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Moated site at Ivy Hall

List Entry Summary

This monument is scheduled under the Ancient Monuments and Archaeological Areas Act 1979 as amended as it appears to the Secretary of State to be of national importance. This entry is a copy, the original is held by the Department for Culture, Media and Sport.

Name: Moated site at Ivy Hall

List entry Number: 1009592

Location

The monument may lie within the boundary of more than one authority.

County:

District: Central Bedfordshire

District Type: Unitary Authority

Parish: Cranfield

National Park: Not applicable to this List entry.

Grade: Not applicable to this List entry.

Date first scheduled: 03-Jul-1992

Date of most recent amendment: Not applicable to this List entry.

Legacy System Information

The contents of this record have been generated from a legacy data system.

Legacy System: RSM

UID: 20438

Asset Groupings

This list entry does not comprise part of an Asset Grouping. Asset Groupings are not part of the official record but are added later for information.

List entry Description

Summary of Monument

Legacy Record - This information may be included in the List Entry Details.

Reasons for Designation

Around 6,000 moated sites are known in England. They consist of wide ditches, often or seasonally water-filled, partly or completely enclosing one or more islands of dry ground on which stood domestic or religious buildings. In some cases the islands were used for horticulture. The majority of moated sites served as prestigious aristocratic and seigneurial residences with the provision of a moat intended as a status symbol rather than a practical military defence. The peak period during which moated sites were built was between about 1250 and 1350 and by far the greatest concentration lies in central and eastern parts of England. However, moated sites were built throughout the medieval period, are widely scattered throughout England and exhibit a high level of diversity in their forms and sizes. They form a significant class of medieval monument and are important for the understanding of the distribution of wealth and status in the countryside. Many examples provide conditions favourable to the survival of organic remains.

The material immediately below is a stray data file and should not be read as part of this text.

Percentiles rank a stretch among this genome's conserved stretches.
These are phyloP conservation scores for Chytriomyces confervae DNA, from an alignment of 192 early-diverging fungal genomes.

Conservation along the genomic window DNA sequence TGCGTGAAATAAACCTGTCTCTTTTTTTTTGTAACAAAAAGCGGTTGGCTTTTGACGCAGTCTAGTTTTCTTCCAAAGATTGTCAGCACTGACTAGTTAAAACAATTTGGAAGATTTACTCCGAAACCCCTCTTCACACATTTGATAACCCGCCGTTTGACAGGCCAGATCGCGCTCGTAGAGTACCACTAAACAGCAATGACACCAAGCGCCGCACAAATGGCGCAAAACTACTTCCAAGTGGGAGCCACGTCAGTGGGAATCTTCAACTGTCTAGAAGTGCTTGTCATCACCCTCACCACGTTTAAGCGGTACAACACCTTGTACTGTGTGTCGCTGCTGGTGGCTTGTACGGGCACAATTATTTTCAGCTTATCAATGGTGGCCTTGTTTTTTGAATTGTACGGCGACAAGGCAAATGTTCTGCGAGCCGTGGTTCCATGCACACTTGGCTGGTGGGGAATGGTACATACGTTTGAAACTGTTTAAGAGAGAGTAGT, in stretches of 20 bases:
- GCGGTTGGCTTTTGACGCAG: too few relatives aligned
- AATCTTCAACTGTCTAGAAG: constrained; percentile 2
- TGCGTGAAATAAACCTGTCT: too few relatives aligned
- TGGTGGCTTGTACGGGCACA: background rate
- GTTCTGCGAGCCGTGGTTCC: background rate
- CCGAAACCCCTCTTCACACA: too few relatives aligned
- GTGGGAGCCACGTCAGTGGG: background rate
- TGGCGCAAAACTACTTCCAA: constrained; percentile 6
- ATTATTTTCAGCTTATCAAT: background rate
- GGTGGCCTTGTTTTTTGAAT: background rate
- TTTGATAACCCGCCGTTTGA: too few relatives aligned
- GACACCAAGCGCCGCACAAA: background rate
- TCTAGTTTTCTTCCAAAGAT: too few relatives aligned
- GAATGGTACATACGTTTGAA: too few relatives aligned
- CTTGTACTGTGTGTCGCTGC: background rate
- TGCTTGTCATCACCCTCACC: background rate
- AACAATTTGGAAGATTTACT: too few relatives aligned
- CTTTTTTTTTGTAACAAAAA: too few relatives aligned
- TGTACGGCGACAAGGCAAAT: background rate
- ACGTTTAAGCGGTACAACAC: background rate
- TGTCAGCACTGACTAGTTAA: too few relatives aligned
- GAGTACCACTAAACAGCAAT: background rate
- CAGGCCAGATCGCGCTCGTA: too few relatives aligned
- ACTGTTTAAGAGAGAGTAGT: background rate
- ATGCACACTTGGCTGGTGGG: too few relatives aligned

Although partially infilled, the moat at Ivy Hall still contains waterlogged silts from which environmental evidence may be recovered, enabling reconstruction of the economy of the site. The remains of buildings are known to survive on the island. The close proximity of Ivy Hall to two other moated sites in the area provides the opportunity for chronological and social variations between sites to be studied, thus giving an indication of rural land management in the medieval period.

History

Legacy Record - This information may be included in the List Entry Details.

Details

The monument includes a four-sided moated site, situated on the upper west-facing slope of the valley of a small stream. Although partially infilled, more than half the circuit of the moat is intact and the remainder can be discerned as low earthworks in a ploughed field. The western arm of the moat is 70m long by 12m wide and 2m deep. This arm protrudes by 5m or so beyond the south-west corner and a stream drains from it to the west. The bottom of the moat is damp and has recently been waterfilled. The northern arm is 100m long by 5m wide and 2m deep. A small pond, measuring 8m east-west by 5m north-south, lies outside this arm and is linked to the moat by a short leat 5m wide and 2m long. There is a causeway 60m from the western end while the eastern end is infilled and it extends for some 25m into a ploughed field where it can be observed as a linear hollow about 0.3m deep. The eastern arm of the moat is similarly defined This runs south for about 25m where it joins a large oval depression measuring approximately 25m east-west by 15m north-south. This depression is about 0.5m deep and is the remains of an infilled pond which lay in the south-east corner of the moat. Only the western end of the southern arm can be identified and this portion is 35m long by 10m wide and 1.5m deep. This arm was originally 85m long and joined the pond at the south-east corner. Contained within the moat is an island which has maximum dimensions of 80m by 50m and is flat and not appreciably raised. The remains of brick and timber buildings are scattered in the north-western part of the site and are dumped in the northern arm of the ditch. The full extent of the moat is depicted on early editions of the Ordnance Survey and the 1840 Enclosure Award map. The moat was formerly the site of a medieval manor house. A house, Ivy Hall, stood on the moat until the early 1960's and its outbuildings were still standing in 1979. The monument lies within 500m of two other moated sites.

MAP EXTRACT The site of the monument is shown on the attached map extract.

Selected Sources

Other
1:2500 Series,
Coleman, SR, Beds. 43, (1979)
P.A.S., Ordnance Survey Record, (1973)
Title: Beds CRO: MA77, Enclosure Award Map Source Date: 1840 Author: Publisher: Surveyor:

National Grid Reference: SP 95848 45065

Map

Map
© Crown Copyright and database right 2017. All rights reserved. Ordnance Survey Licence number 100024900.
© British Crown and SeaZone Solutions Limited 2017. All rights reserved. Licence number 102006.006.
Use of this data is subject to Terms and Conditions.

The above map is for quick reference purposes only and may not be to scale. For a copy of the full scale map, please see the attached PDF - 1009592 .pdf

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This copy shows the entry on 12-Dec-2017 at 02:48:48.

End of official listing